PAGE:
Twitter Hijacking Is Not Cool #NYCC [UPDATE]

Today in News That's Sketchy As Hell, here's one of the worst social media gaffes we've seen in a very long time: New York Comic Con hijacking peoples' Twitter accounts without their permission.

See, attendees at the convention this week were given the option to connect their Twitter accounts to their badges, as Mashable reports. This isn't exactly unusual—in the world of Web 2.0, there are often valid reasons for linking your social media accounts to third parties: identity verification, cool contests... that sort of thing. What is unusual is when those third parties try to tweet for you without your permission.

Yep—someone at Comic Con thought it'd be a good idea to hijack attendees' Twitter accounts and send out messages without asking. So if you happened to be following, say, Mashable's Chelsea Stark, or Polygon's Brian Crecente, you might have seen some casual, conversational messages about how amazing the show is.

Then you might have noticed those folks noticing they'd been hijacked.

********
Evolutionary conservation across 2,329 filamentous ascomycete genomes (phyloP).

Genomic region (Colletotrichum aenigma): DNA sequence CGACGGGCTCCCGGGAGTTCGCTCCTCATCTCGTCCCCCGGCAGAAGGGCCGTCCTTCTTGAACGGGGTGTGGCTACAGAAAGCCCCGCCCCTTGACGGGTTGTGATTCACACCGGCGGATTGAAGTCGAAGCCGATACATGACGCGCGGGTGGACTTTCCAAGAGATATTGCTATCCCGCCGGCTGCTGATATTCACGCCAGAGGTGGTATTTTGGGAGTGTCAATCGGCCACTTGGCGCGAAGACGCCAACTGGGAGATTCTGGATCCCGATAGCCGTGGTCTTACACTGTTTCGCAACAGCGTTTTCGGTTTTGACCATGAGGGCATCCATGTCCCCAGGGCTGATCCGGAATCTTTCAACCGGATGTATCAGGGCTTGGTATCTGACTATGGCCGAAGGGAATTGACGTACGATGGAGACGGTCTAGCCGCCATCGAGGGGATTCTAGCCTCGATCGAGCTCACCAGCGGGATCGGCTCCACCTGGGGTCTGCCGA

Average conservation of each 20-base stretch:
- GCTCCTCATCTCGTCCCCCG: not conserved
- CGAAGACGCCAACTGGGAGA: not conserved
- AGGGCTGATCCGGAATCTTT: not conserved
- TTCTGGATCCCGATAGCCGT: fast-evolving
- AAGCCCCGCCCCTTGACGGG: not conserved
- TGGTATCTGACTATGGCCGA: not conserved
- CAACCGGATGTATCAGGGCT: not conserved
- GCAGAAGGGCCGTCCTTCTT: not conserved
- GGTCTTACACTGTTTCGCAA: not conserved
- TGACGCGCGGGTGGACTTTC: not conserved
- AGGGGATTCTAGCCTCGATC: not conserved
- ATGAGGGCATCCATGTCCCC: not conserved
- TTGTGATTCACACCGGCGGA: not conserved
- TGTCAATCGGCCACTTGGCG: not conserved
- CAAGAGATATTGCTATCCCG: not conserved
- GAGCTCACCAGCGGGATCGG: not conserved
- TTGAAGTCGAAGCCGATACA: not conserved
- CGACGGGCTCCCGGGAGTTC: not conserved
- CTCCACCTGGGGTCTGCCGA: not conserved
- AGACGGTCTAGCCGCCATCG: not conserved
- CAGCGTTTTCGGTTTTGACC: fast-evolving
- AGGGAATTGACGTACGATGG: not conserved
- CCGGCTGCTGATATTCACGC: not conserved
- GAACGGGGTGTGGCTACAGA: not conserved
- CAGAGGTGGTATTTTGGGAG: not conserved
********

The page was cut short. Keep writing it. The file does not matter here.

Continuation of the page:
And pointing out that they'd never agreed to let NYCC tweet on their behalf.

Obviously, a lot people were pretty pissed about this whole thing. Who the hell wants a convention pretending to be them? IGN's Greg Miller, for example:

Think these are real tweets?

Twitter Hijacking Is Not Cool #NYCC [UPDATE]

Or these?

Twitter Hijacking Is Not Cool #NYCC [UPDATE]

Seriously, this is one of the most heinous Internet gaffes I've ever seen. What social media expert thought people would react well to this?

Just this morning, New York Comic Con addressed everyone's... concerns.

Notice the lack of apology, or regret, or explanation as to why they thought it'd be a good idea to hijack peoples' Twitter accounts.

We've reached out to the folks who run New York Comic Con to ask what on earth they were thinking. We'll let you know if we hear back.

UPDATE (6:06pm): We heard back. NYCC sent over a statement:

As you may have seen yesterday, there were some posts to Twitter and Facebook issued by New York Comic Con on behalf of attendees after RFID badges were registered. This was an opt-in function after signing in, but we were probably too enthusiastic in our messaging and eagerness to spread the good word about NYCC. We have since shut down this service completely and apologize for any perceived overstep. Please accept our apologies and have an absolutely excellent time this weekend.

- Your friends at NYCC